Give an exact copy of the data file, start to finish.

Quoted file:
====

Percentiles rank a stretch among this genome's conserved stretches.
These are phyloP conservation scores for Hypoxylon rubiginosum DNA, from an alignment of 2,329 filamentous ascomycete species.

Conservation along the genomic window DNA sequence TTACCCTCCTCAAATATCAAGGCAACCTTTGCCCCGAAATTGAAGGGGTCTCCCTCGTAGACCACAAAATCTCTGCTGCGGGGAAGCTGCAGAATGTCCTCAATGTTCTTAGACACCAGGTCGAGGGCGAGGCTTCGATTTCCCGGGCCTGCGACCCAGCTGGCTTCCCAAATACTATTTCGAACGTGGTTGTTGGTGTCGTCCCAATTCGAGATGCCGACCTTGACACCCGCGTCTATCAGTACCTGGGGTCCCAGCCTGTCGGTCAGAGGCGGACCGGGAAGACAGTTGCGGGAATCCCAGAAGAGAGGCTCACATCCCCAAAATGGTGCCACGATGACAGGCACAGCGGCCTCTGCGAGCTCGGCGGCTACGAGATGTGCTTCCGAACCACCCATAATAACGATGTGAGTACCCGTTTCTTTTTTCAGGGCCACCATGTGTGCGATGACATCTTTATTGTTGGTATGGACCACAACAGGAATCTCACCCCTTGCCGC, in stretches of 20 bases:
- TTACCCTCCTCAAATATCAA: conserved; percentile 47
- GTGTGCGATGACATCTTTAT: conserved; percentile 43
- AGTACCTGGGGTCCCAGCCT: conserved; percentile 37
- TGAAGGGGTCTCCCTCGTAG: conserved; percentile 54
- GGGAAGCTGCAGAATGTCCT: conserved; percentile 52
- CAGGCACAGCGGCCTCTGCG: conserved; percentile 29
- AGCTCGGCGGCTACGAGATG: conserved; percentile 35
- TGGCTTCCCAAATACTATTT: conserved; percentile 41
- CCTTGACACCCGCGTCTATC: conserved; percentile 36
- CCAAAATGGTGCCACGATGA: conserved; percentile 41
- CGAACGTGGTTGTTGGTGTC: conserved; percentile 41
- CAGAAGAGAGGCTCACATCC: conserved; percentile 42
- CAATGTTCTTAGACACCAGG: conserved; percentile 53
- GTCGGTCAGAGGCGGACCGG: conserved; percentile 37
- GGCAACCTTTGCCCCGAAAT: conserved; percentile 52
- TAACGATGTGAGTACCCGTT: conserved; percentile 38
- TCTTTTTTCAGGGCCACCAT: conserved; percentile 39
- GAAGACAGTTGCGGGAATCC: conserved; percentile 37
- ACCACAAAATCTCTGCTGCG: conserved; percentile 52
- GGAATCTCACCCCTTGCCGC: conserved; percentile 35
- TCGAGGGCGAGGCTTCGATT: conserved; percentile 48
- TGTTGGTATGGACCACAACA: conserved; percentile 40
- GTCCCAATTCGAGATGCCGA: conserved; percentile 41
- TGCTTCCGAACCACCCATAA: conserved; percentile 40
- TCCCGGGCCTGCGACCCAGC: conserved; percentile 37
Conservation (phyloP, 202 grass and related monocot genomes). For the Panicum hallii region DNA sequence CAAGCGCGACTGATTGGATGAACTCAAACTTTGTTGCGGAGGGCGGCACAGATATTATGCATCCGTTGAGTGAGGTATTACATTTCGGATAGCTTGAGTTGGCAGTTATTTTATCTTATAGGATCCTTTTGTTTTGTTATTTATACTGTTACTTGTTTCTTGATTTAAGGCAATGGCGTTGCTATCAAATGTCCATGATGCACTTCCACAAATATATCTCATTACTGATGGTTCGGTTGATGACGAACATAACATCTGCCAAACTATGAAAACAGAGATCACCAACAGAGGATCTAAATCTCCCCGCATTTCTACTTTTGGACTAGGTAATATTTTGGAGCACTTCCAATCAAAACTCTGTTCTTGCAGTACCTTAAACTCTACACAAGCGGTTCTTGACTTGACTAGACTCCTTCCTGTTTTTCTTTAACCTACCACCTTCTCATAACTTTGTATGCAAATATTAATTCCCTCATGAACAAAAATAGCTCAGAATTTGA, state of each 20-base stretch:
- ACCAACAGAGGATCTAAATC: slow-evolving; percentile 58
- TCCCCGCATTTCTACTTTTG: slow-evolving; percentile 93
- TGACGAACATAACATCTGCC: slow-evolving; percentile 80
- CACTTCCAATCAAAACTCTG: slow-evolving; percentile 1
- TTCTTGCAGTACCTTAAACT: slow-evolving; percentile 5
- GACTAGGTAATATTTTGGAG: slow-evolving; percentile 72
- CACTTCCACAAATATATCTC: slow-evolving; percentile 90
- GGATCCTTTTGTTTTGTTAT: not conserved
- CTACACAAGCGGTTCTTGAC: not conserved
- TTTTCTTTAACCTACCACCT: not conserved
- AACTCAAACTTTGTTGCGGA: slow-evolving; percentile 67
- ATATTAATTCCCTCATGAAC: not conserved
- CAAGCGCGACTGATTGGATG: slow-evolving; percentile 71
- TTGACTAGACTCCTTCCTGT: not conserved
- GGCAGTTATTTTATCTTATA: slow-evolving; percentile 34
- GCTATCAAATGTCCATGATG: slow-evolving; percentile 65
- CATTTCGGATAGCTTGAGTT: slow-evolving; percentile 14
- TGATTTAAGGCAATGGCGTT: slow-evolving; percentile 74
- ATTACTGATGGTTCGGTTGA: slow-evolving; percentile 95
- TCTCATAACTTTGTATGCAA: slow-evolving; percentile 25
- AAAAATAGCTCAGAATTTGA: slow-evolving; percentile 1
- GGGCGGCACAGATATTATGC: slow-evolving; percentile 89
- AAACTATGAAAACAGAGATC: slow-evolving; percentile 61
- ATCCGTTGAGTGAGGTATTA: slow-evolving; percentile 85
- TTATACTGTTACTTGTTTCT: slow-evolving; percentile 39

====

Percentiles rank a stretch among this genome's conserved stretches.
These are phyloP conservation scores for Hypoxylon rubiginosum DNA, from an alignment of 2,329 filamentous ascomycete species.

Conservation along the genomic window DNA sequence TTACCCTCCTCAAATATCAAGGCAACCTTTGCCCCGAAATTGAAGGGGTCTCCCTCGTAGACCACAAAATCTCTGCTGCGGGGAAGCTGCAGAATGTCCTCAATGTTCTTAGACACCAGGTCGAGGGCGAGGCTTCGATTTCCCGGGCCTGCGACCCAGCTGGCTTCCCAAATACTATTTCGAACGTGGTTGTTGGTGTCGTCCCAATTCGAGATGCCGACCTTGACACCCGCGTCTATCAGTACCTGGGGTCCCAGCCTGTCGGTCAGAGGCGGACCGGGAAGACAGTTGCGGGAATCCCAGAAGAGAGGCTCACATCCCCAAAATGGTGCCACGATGACAGGCACAGCGGCCTCTGCGAGCTCGGCGGCTACGAGATGTGCTTCCGAACCACCCATAATAACGATGTGAGTACCCGTTTCTTTTTTCAGGGCCACCATGTGTGCGATGACATCTTTATTGTTGGTATGGACCACAACAGGAATCTCACCCCTTGCCGC, in stretches of 20 bases:
- TTACCCTCCTCAAATATCAA: conserved; percentile 47
- GTGTGCGATGACATCTTTAT: conserved; percentile 43
- AGTACCTGGGGTCCCAGCCT: conserved; percentile 37
- TGAAGGGGTCTCCCTCGTAG: conserved; percentile 54
- GGGAAGCTGCAGAATGTCCT: conserved; percentile 52
- CAGGCACAGCGGCCTCTGCG: conserved; percentile 29
- AGCTCGGCGGCTACGAGATG: conserved; percentile 35
- TGGCTTCCCAAATACTATTT: conserved; percentile 41
- CCTTGACACCCGCGTCTATC: conserved; percentile 36
- CCAAAATGGTGCCACGATGA: conserved; percentile 41
- CGAACGTGGTTGTTGGTGTC: conserved; percentile 41
- CAGAAGAGAGGCTCACATCC: conserved; percentile 42
- CAATGTTCTTAGACACCAGG: conserved; percentile 53
- GTCGGTCAGAGGCGGACCGG: conserved; percentile 37
- GGCAACCTTTGCCCCGAAAT: conserved; percentile 52
- TAACGATGTGAGTACCCGTT: conserved; percentile 38
- TCTTTTTTCAGGGCCACCAT: conserved; percentile 39
- GAAGACAGTTGCGGGAATCC: conserved; percentile 37
- ACCACAAAATCTCTGCTGCG: conserved; percentile 52
- GGAATCTCACCCCTTGCCGC: conserved; percentile 35
- TCGAGGGCGAGGCTTCGATT: conserved; percentile 48
- TGTTGGTATGGACCACAACA: conserved; percentile 40
- GTCCCAATTCGAGATGCCGA: conserved; percentile 41
- TGCTTCCGAACCACCCATAA: conserved; percentile 40
- TCCCGGGCCTGCGACCCAGC: conserved; percentile 37
Conservation (phyloP, 202 grass and related monocot genomes). For the Panicum hallii region DNA sequence CAAGCGCGACTGATTGGATGAACTCAAACTTTGTTGCGGAGGGCGGCACAGATATTATGCATCCGTTGAGTGAGGTATTACATTTCGGATAGCTTGAGTTGGCAGTTATTTTATCTTATAGGATCCTTTTGTTTTGTTATTTATACTGTTACTTGTTTCTTGATTTAAGGCAATGGCGTTGCTATCAAATGTCCATGATGCACTTCCACAAATATATCTCATTACTGATGGTTCGGTTGATGACGAACATAACATCTGCCAAACTATGAAAACAGAGATCACCAACAGAGGATCTAAATCTCCCCGCATTTCTACTTTTGGACTAGGTAATATTTTGGAGCACTTCCAATCAAAACTCTGTTCTTGCAGTACCTTAAACTCTACACAAGCGGTTCTTGACTTGACTAGACTCCTTCCTGTTTTTCTTTAACCTACCACCTTCTCATAACTTTGTATGCAAATATTAATTCCCTCATGAACAAAAATAGCTCAGAATTTGA, state of each 20-base stretch:
- ACCAACAGAGGATCTAAATC: slow-evolving; percentile 58
- TCCCCGCATTTCTACTTTTG: slow-evolving; percentile 93
- TGACGAACATAACATCTGCC: slow-evolving; percentile 80
- CACTTCCAATCAAAACTCTG: slow-evolving; percentile 1
- TTCTTGCAGTACCTTAAACT: slow-evolving; percentile 5
- GACTAGGTAATATTTTGGAG: slow-evolving; percentile 72
- CACTTCCACAAATATATCTC: slow-evolving; percentile 90
- GGATCCTTTTGTTTTGTTAT: not conserved
- CTACACAAGCGGTTCTTGAC: not conserved
- TTTTCTTTAACCTACCACCT: not conserved
- AACTCAAACTTTGTTGCGGA: slow-evolving; percentile 67
- ATATTAATTCCCTCATGAAC: not conserved
- CAAGCGCGACTGATTGGATG: slow-evolving; percentile 71
- TTGACTAGACTCCTTCCTGT: not conserved
- GGCAGTTATTTTATCTTATA: slow-evolving; percentile 34
- GCTATCAAATGTCCATGATG: slow-evolving; percentile 65
- CATTTCGGATAGCTTGAGTT: slow-evolving; percentile 14
- TGATTTAAGGCAATGGCGTT: slow-evolving; percentile 74
- ATTACTGATGGTTCGGTTGA: slow-evolving; percentile 95
- TCTCATAACTTTGTATGCAA: slow-evolving; percentile 25
- AAAAATAGCTCAGAATTTGA: slow-evolving; percentile 1
- GGGCGGCACAGATATTATGC: slow-evolving; percentile 89
- AAACTATGAAAACAGAGATC: slow-evolving; percentile 61
- ATCCGTTGAGTGAGGTATTA: slow-evolving; percentile 85
- TTATACTGTTACTTGTTTCT: slow-evolving; percentile 39